This area is considered the city's entertainment center. It is the meeting point of local people and tourists. Its cosmopolitan atmosphere is expressed through the variety of gastronomy, artistic, cultural options and the large number of hotels and inns, travel agencies, language and dance schools, stores, bars, and discothèques that light up when the sun hides.[44]

Plaza Foch (La Zona)

Plaza Foch

This area is considered the zona rosa of the city. It is constituted of various night clubs and bars and has a great night vibe, complete with street vendors selling gum, cigarettes and other small items. Plaza Foch is most populated Thursday-Saturday, and gets tourists from all over the world. For this reason, prices for liquor, beer and food are expensive compared to other places in Quito. Due to its small driveways and big sidewalks, it's mostly a pedestrian area.


Arbolito Park
Arbolito Park


Parque Metropolitano Guanguiltagua[45] is the largest urban park in South America at 1,376 acres (5.57 km2) (as reference, New York's Central Park is 843 acres (341 ha)). The park is located in northern Quito, on the hill of Bellavista behind Estadio Olímpico Atahualpa. The park is suited for mountain biking, walking, and running. Most of it is eucalyptus forest with trails, but there also are numerous sculptures on display. The park has four sites that can be used for picnics or barbecues, and the eastern section has a view of Cotopaxi, Antisana, and the Guayllabamba river basin.


Parque Bicentenario is the second largest urban park in Quito (surpassed only by the Parque Metropolitano), located in the site of the Old Mariscal Sucre International Airport. It was inaugurated on April 27, 2013. This park has 200 acres (81 ha), and it is located at 2,800 m (9,186 ft), above mean sea level. The former runway has been converted into recreational space with lanes painted for bicycles and pedestrians. There are play structures and games for children. As well, there is outdoor exercise equipment for adults. The park contains a man-made pond and more than one thousand trees, many newly planted. The park also hosts cultural exhibits and outdoor concerts.

La Carolina

La Carolina 5
La Carolina park next to Amazonas Avenue

La Carolina[46] is a 165.5-acre (670,000 m²) park in the centre of the Quito main business area, bordered by the avenues Río Amazonas, de los Shyris, Naciones Unidas, Eloy Alfaro, and de la República. This park started from the expropriation of the farm La Carolina in 1939. The design of the park was made by the Dirección Metropolitana de Planificación Territorial (DMPT). Pope John Paul II headed a great mass in the park during his visit to Ecuador in 1985. A giant cross has been built in this place.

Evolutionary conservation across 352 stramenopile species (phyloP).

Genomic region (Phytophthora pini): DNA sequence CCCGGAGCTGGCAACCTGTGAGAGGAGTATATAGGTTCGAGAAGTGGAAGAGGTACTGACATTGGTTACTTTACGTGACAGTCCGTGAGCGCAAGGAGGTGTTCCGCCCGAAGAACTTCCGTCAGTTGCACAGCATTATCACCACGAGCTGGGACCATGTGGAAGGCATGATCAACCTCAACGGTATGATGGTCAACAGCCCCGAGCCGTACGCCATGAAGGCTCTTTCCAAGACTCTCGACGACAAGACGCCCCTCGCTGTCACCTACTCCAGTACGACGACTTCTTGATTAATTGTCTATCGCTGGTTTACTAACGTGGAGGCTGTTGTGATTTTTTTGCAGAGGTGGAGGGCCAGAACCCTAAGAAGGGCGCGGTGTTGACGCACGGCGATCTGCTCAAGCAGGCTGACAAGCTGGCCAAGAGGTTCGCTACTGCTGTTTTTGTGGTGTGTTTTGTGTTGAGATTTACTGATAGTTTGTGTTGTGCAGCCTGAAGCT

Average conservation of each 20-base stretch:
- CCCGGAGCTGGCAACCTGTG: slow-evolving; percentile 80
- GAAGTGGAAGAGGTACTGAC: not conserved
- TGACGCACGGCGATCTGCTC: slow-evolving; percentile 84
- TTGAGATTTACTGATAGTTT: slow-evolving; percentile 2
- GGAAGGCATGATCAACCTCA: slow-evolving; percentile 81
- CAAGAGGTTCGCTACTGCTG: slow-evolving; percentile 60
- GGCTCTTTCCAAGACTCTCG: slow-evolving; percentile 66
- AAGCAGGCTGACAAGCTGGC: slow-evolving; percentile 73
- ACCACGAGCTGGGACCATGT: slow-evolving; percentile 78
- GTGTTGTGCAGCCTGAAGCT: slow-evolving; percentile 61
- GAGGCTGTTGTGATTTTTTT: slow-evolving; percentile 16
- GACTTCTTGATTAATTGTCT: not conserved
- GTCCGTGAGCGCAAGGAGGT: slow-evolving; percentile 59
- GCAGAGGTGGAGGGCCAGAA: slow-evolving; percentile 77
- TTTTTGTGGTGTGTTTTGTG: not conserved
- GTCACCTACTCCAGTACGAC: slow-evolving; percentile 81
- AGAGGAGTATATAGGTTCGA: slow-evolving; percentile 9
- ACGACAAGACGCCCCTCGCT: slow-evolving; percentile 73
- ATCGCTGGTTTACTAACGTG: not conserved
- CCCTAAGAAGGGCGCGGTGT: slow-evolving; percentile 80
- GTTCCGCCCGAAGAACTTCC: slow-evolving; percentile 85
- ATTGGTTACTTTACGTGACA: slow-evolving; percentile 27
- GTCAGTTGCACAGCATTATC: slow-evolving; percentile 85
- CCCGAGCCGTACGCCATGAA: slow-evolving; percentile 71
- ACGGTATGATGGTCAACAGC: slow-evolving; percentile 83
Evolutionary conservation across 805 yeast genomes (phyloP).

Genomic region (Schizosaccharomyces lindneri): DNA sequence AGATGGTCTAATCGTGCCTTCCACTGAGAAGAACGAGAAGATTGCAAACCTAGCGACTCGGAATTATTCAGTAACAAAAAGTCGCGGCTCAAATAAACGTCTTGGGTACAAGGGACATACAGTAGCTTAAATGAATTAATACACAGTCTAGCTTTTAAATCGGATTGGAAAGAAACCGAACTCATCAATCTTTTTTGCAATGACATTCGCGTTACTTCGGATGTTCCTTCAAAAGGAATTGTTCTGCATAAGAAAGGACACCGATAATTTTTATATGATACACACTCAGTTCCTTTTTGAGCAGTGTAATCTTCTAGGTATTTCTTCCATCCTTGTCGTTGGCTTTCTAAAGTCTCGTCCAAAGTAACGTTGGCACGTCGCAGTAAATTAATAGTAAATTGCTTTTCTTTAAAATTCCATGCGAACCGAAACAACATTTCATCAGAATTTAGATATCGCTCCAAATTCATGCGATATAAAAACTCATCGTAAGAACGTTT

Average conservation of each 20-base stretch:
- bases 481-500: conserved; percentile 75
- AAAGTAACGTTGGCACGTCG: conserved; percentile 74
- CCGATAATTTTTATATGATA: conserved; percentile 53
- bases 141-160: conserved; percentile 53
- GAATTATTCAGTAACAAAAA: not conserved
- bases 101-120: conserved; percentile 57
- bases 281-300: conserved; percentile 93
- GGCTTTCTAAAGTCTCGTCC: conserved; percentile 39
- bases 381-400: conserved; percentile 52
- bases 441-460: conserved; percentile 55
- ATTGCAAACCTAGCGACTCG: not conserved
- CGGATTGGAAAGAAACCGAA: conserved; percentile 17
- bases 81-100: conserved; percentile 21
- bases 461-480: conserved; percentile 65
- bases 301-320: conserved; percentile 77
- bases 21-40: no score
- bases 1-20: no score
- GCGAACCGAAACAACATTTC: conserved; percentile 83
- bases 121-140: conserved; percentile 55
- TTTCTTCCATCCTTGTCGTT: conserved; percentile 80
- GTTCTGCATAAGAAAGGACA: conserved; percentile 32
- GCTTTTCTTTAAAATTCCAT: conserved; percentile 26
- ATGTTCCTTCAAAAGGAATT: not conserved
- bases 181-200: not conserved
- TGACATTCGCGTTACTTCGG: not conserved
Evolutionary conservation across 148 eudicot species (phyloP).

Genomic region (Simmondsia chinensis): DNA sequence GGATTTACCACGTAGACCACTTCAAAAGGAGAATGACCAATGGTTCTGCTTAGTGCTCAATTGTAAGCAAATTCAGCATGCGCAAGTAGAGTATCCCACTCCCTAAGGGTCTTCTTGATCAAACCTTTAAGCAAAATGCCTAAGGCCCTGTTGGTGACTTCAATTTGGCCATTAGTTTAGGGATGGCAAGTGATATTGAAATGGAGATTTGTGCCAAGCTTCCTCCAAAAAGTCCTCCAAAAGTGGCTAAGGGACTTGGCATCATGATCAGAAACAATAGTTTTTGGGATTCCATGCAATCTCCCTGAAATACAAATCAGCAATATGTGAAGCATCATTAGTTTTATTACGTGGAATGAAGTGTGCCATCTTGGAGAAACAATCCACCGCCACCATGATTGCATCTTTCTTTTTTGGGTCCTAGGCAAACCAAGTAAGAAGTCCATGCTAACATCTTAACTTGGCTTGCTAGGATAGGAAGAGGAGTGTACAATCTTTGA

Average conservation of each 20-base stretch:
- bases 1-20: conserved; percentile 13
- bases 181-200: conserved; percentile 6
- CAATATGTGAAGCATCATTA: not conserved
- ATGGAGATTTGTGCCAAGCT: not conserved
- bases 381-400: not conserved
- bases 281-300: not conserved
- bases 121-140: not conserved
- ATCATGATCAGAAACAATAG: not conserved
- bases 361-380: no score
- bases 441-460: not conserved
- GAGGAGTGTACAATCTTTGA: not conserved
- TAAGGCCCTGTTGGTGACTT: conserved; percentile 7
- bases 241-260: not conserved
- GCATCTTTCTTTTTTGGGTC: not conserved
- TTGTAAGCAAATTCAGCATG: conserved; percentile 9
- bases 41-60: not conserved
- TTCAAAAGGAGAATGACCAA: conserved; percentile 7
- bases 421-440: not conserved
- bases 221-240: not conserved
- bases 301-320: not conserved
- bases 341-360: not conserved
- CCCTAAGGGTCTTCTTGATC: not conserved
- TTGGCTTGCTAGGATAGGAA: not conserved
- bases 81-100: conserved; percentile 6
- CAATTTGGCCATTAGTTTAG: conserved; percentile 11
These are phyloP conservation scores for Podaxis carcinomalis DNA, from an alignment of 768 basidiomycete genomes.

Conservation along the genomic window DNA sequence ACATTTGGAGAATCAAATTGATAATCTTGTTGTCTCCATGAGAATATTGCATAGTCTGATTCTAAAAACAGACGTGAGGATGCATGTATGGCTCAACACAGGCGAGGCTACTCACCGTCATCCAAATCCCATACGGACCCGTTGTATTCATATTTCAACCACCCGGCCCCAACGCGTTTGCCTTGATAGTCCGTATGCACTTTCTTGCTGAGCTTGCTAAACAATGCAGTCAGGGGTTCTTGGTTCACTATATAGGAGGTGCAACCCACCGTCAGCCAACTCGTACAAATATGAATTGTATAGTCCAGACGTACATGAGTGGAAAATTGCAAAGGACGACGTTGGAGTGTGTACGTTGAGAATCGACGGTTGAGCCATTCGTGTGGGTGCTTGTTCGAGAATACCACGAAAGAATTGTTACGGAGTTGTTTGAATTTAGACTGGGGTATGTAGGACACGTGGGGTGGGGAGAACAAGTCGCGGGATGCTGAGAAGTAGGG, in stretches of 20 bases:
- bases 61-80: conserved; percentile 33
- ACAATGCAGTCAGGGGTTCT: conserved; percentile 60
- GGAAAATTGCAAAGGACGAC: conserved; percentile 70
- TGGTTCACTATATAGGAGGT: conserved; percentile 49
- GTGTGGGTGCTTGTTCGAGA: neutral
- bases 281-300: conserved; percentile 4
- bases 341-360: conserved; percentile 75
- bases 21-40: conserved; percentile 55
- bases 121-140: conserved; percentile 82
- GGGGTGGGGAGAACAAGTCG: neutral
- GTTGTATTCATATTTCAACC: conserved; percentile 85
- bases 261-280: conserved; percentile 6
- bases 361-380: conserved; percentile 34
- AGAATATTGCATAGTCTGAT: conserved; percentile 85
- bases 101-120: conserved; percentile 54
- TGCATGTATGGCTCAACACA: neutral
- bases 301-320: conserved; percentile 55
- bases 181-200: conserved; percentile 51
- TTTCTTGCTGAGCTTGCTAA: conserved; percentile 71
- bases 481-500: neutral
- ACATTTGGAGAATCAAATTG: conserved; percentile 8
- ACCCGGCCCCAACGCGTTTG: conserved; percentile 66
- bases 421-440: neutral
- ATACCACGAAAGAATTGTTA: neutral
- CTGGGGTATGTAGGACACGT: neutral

El Ejido

El Ejido[47] is the fourth-largest park of Quito (after Metropolitan, Bicentenario and La Carolina), and it divides the old part of the city from the modern one. This park is known for handicrafts available for sale every Saturday and Sunday, with all pricing subject to negotiation (that is, haggling). Local painters sell copies of paintings by Oswaldo Guayasamín,[48] Eduardo Kingman, and Gonzalo Endara Crow. Otavaleños sell traditional sweaters, ponchos, carpets, and jewelry.


(Guápulo) Calle pic. b
Street in Guápulo.

Set on the side on a cliff with González Suárez Street, one of the most famous in Quito and to the other side the valley and further in the distance, the Amazon Jungle. Guápulo is a district of Quito, Ecuador, also called an electoral parish (parroquia electoral urbana). The parish was established as a result of the October 2004 political elections when the city was divided into 19 urban electoral parishes.[49] Set behind Hotel Quito, the neighborhood of Guápulo runs down the winding Camino de Orellana, from González Suárez to Calle de los Conquistadores, the main road out of Quito and to the neighboring suburbs.[50][51] Often considered an artsy, bohemian neighborhood of Quito, Guápulo is home to many local artists and a couple of hippy cafés/bars. Every year on September 7 the guapuleños honor their neighborhood with the Fiestas de Guápulo, a fantastic celebration complete with costumes, parade, food, drink, song, dance, and fireworks.

La Alameda

The long triangular La Alameda is located at the beginning of street Guayaquil, where the historic centre begins. It has an impressive monument of Simón Bolívar at the apex. There are several other interesting monuments in this park. In the centre of the park is the Quito Observatory, which was opened by President García Moreno in 1873 and is the oldest observatory in Latin America. It is used for both meteorology and astronomy. At the north end of the park are two ornamental lakes, where rowboats can be rented.


The Aerial tramway Station at Cruz Loma (part of the Pichincha mountain complex at about 4,000 metres (13,000 ft)). Since July 2005, Quito has had an aerial tramway, known as the "Telefériqo", from the city centre to the hill known as Cruz Loma on the east side of the Pichincha volcano. The ride takes visitors to an elevation of about 4,100 metres (13,500 ft). There are also trails for hiking and areas where pictures can be taken of Quito. Because of the increased elevation and the wind on the mountain, it is considerably cooler.